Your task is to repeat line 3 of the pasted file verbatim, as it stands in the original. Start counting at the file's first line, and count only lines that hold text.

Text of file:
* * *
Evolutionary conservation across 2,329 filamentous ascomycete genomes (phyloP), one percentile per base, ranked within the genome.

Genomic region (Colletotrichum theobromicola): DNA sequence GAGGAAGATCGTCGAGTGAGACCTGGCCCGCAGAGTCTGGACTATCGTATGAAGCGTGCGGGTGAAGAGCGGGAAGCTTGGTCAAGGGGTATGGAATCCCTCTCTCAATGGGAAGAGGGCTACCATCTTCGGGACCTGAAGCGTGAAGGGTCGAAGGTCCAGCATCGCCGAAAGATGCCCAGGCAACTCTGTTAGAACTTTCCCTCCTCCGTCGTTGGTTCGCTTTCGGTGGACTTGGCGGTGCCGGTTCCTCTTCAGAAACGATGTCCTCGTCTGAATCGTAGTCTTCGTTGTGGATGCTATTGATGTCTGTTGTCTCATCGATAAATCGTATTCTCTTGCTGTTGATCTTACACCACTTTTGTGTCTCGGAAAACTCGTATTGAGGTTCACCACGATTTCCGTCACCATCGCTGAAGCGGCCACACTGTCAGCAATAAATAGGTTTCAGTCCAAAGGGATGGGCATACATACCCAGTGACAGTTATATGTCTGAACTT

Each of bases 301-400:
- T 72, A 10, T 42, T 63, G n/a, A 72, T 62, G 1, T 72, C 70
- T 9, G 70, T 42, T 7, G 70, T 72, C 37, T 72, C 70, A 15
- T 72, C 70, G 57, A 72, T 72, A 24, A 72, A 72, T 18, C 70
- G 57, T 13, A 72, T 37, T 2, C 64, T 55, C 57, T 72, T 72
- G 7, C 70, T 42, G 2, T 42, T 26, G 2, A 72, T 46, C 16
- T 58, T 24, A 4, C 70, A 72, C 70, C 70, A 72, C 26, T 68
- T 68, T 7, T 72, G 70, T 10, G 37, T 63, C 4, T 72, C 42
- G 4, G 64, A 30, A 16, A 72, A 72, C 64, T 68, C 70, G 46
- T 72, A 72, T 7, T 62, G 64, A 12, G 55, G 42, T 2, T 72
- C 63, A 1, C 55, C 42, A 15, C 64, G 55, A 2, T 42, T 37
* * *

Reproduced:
Each of bases 301-400: